Been using SDL for a bit, half completed a 2D game using pure
SDL_BlitSurface and other 2D specific functionality. The big issue
now is that the more I look at it the more I think that the
advantages of 3D functionality(i.e. scaling of images, alpha
blending, particles effect et al) are worth re-write my game.
Partially it is a pipeline issue I ran into with my artists.
In some cases, you can get away with preprocessing (scaling, rotating
etc) graphics at load time.
I do this in Kobo Deluxe (scaling, brightness/contrast, alpha
"contrast" and cleaning and some stuff like that) - but, that is a
retro style 2D game, so real time transforms and the like aren’t
really needed or even desired. (There are some subtle alpha blending
effects and antialiazing to emulate old soft/blurry arcade monitors,
but that’s about it; the rest is plain, old school 2D programming.)
However, it sounds like you need more than what the SDL 1.2 2D API was
really designed to do, so OpenGL - or rather, an accelerated 3D API
(that is, OpenGL - but see below…) - is probably the more sensible
Would like to know if anybody is using OpenGL and SDL together. Also
would like to know how successfully they have been down this route
before I think about re-writing the game?
No problems. Great solution! OpenGL is very portable as far as the
actual rendering is concerned, and SDL takes care of the rest (input,
sound, threads, …), which would otherwise require platform
dependent code for each platform you want to support.
If your code is reasonably structured, there shouldn’t be much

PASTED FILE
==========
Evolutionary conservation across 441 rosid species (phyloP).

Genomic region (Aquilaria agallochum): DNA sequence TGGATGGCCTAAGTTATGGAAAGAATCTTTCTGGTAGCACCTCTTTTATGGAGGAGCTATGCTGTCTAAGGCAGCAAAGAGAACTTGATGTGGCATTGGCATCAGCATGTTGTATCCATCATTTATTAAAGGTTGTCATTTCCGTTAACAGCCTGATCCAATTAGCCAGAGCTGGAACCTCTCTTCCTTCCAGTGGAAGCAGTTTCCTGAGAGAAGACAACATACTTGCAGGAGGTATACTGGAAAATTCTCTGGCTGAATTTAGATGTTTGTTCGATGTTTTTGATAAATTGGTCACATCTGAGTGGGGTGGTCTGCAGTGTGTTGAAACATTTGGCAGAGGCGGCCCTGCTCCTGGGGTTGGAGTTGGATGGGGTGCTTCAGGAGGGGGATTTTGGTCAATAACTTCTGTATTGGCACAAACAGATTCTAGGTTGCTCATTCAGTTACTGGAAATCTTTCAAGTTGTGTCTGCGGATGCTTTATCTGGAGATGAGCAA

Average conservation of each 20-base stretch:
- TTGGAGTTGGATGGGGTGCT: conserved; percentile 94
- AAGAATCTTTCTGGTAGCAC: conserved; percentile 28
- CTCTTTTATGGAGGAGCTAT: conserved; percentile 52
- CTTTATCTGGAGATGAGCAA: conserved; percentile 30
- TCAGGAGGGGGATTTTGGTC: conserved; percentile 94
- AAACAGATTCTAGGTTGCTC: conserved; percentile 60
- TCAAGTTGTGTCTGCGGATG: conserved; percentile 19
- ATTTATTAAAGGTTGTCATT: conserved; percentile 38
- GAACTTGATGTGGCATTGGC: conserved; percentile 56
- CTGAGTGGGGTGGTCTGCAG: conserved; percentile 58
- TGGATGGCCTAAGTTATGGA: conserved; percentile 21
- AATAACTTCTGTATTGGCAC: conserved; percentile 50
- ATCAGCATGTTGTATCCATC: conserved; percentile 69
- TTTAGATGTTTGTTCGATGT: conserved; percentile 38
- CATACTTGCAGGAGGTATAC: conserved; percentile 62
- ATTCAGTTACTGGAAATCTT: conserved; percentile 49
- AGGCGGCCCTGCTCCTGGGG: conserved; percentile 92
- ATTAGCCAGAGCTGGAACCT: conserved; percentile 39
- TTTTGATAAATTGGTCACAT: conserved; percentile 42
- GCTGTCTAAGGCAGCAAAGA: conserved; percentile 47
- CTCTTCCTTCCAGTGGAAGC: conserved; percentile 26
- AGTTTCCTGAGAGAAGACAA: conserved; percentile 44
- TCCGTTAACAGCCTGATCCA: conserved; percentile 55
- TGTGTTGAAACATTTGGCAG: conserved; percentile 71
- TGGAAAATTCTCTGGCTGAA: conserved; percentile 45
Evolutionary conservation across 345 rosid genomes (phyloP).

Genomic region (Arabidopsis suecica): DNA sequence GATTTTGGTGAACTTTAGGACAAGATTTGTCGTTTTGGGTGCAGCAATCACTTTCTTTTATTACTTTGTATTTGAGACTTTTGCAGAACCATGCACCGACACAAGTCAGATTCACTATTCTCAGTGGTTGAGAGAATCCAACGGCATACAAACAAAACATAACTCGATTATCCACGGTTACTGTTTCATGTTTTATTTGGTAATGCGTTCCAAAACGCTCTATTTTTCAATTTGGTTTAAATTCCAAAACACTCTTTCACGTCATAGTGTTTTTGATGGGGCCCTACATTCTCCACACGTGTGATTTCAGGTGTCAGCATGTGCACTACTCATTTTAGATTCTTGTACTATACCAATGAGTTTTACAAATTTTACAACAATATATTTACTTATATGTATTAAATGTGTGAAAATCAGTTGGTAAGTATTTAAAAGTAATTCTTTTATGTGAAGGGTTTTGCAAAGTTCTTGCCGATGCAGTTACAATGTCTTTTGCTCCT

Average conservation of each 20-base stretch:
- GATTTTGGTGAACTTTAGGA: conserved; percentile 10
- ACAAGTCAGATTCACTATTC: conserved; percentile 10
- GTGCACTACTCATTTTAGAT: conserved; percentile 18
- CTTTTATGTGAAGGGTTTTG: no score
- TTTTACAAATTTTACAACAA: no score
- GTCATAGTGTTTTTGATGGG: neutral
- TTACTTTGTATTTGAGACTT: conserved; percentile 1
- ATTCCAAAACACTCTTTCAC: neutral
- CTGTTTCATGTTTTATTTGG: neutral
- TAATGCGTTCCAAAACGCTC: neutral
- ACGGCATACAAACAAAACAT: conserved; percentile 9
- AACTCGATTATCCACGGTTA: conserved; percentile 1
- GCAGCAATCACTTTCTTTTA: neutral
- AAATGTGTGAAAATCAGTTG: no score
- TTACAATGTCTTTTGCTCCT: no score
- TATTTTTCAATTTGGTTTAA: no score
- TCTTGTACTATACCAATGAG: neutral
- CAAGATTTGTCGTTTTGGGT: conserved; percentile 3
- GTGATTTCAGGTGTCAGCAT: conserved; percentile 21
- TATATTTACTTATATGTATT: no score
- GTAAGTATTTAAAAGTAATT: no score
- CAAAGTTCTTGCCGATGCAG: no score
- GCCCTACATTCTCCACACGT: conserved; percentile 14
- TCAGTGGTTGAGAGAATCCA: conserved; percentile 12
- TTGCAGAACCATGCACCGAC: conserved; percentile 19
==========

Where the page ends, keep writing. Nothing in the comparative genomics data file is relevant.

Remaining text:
rewriting involved either. Replacing the SDL rendering calls with
your own thin rendering layer lets you add (optional, if desired)
OpenGL support. The easiest way is probably to just implement a
subset of the SDL 2D functionality in your thin layer; just enough to
make your game work. Then you can extend your rendering layer as
needed to support the extra features you want. (Extreme programming
philosophy; don’t waste time designing and implementing stuff you
Possibly some issues with OpenGL on low end Windows systems, and on
certain versions of Windows. There are some 3D cards for which no
OpenGL drivers exist, and some that have very poor OpenGL support,
but usable Direct3D support.
Many shareware game developers recommend supporting Direct3D (only, or
as an alternative to OpenGL, if you need OpenGL for other platforms),
because Direct3D is generally a safer bet on Windows, if you want
your game to work on “pretty much anything”. And that is probably
what you want if you want to make money and aren’t making AAA
//David Olofson - Programmer, Composer, Open Source Advocate
.------- http://olofson.net - Games, SDL examples -------.
| http://zeespace.net - 2.5D rendering engine |
| http://audiality.org - Music/audio engine |
| http://eel.olofson.net - Real time scripting |
’-- http://www.reologica.se - Rheology instrumentation --'On Friday 28 July 2006 14:22, terence tan wrote: